If you are the victim of a hit and run in Minnesota, you have the right to take civil action against the driver to recover medical bills, lost wages, and other damages. Furthermore, depending on the facts presented. The court may impose punitive damages on the driver.
Therefore, if you have been recently involved in an accident and chose not to stay at the scene, we recommend contacting a lawyer immediately. Why? Failure to report an accident is a crime, and so is leaving the scene. Because of that, the longer you wait, the more charges that accumulate and the higher the possibility of punitive damages.
How is fault determined in Minnesota?
Minnesota is a “no-fault state,” meaning insurers pay even if you are at fault. However, after an accident, the injured person or persons has the right to take civil action.
Minnesota’s modified comparative fault rule
Under Minnesota’s modified comparative fault rule, you may only recover damages if your share of fault does not exceed the other party’s. Therefore, if you are 51% responsible for the accident, you cannot recover damages.
Remember, it is up to the jury and investigators to decide the at-fault party. Because of that, do not accept responsibility for the accident at the scene or say anything that the other party may use against you.
- Stay at the scene and fulfill what the law requires of you.
- Do not leave the scene without investigating it and collecting evidence.
- Get witness testimonies or dashcam footage if possible.
- Do not threaten or act aggressively toward the other driver.
- Notify law enforcement and file a report.
- Avoid words including “it was my fault” or “I did not see the person or other vehicle.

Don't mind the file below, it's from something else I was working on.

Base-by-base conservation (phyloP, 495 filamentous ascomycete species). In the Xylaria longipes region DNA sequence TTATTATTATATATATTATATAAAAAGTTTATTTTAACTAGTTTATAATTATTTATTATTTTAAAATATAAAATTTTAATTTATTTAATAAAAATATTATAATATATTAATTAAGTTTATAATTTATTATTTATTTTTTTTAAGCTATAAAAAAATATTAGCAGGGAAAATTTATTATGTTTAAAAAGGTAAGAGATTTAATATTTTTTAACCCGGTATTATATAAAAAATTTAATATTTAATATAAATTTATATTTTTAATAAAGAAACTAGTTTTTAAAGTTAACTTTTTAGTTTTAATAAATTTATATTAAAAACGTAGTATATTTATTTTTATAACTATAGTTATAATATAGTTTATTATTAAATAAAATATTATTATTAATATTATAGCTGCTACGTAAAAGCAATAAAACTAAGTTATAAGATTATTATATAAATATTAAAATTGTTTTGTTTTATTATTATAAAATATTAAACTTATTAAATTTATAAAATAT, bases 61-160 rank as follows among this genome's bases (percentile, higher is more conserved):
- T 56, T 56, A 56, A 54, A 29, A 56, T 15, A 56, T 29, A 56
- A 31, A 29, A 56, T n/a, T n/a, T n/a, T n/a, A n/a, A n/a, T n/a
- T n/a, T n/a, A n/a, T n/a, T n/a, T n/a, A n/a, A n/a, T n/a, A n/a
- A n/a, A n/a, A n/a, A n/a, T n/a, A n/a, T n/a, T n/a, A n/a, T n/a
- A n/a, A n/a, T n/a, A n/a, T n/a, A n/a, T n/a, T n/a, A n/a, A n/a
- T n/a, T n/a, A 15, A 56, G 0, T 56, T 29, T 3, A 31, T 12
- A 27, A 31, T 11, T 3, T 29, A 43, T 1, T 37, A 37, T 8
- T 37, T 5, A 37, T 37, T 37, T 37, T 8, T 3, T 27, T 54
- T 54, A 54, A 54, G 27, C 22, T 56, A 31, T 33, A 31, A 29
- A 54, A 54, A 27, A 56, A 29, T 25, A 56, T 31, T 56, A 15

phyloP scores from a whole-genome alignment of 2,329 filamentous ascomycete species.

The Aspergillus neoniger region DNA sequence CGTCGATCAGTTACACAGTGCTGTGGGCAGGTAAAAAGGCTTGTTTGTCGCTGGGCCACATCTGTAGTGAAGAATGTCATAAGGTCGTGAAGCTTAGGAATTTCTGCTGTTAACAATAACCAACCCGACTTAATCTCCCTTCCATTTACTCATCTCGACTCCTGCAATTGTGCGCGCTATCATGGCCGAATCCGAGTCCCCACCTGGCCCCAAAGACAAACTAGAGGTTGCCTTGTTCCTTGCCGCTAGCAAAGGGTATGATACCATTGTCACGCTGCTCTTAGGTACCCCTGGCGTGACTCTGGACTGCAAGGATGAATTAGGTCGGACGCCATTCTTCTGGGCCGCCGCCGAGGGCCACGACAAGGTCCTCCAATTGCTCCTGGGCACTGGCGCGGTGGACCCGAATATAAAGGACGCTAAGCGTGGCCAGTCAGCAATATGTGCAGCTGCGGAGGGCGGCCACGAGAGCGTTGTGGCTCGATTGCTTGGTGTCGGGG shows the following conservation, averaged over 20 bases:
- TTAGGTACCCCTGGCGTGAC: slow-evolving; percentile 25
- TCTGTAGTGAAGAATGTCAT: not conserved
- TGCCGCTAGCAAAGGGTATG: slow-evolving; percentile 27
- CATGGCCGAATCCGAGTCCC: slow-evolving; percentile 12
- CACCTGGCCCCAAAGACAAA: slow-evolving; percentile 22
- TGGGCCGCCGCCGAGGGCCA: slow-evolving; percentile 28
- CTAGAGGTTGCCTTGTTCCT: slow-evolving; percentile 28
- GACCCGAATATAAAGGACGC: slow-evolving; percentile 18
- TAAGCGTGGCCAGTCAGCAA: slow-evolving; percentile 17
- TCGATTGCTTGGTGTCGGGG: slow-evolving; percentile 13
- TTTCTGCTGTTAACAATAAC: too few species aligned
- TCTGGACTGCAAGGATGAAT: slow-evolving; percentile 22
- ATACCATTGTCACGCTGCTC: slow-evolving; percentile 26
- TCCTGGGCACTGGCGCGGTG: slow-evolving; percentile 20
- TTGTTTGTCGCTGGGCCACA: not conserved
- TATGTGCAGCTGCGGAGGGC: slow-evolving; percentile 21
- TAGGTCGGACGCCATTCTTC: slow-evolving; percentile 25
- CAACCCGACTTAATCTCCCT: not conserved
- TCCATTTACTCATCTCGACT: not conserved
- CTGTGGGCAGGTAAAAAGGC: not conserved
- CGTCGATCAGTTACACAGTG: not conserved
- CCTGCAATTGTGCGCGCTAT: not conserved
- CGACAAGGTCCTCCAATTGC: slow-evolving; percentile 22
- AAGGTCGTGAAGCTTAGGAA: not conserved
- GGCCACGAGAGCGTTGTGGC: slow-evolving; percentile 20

Note: negligence reduces the amount you may recover. To prove negligence in Minnesota, you must show the court that the other party owed you a duty of care, the individual breached that duty, and the person’s negligence led to your loss, injury or property damage.
Remember, state statute 604-01. Reads, quote:
“Contributory fault does not bar recovery in an action by any person or the person’s legal representative to recover damages for fault resulting in death, in injury to person or property, or economic loss, if the contributory fault was not greater than the fault of the person against whom recovery is sought, but any damages allowed must be diminished in proportion to the amount of fault attributable to the person recovering. The court may, and when requested by any party shall direct the jury to find separate special verdicts determining the amount of damages and the percentage of fault attributable to each party and the court shall then reduce the amount of damages in proportion to the amount of fault attributable to the person recovering.”
Leaving the scene of an accident in Minnesota: what is the statute of limitations on personal injury?
The statute of limitations on personal injury in Minnesota is two years, starting from the date of injury. If the accident results in death, you have three years to file a wrongful death claim.
The statute of limitations for property damage in Minnesota is six years.
Leaving the scene of an accident in Minnesota: possible defenses
- You were unaware of your involvement in a traffic collision.
- No one suffered injury.
- You feared remaining at the scene would lead to harm on your person.
- You did not leave the scene
- The car involved was reported stolen or you were not behind the wheel.
Other Minnesota Laws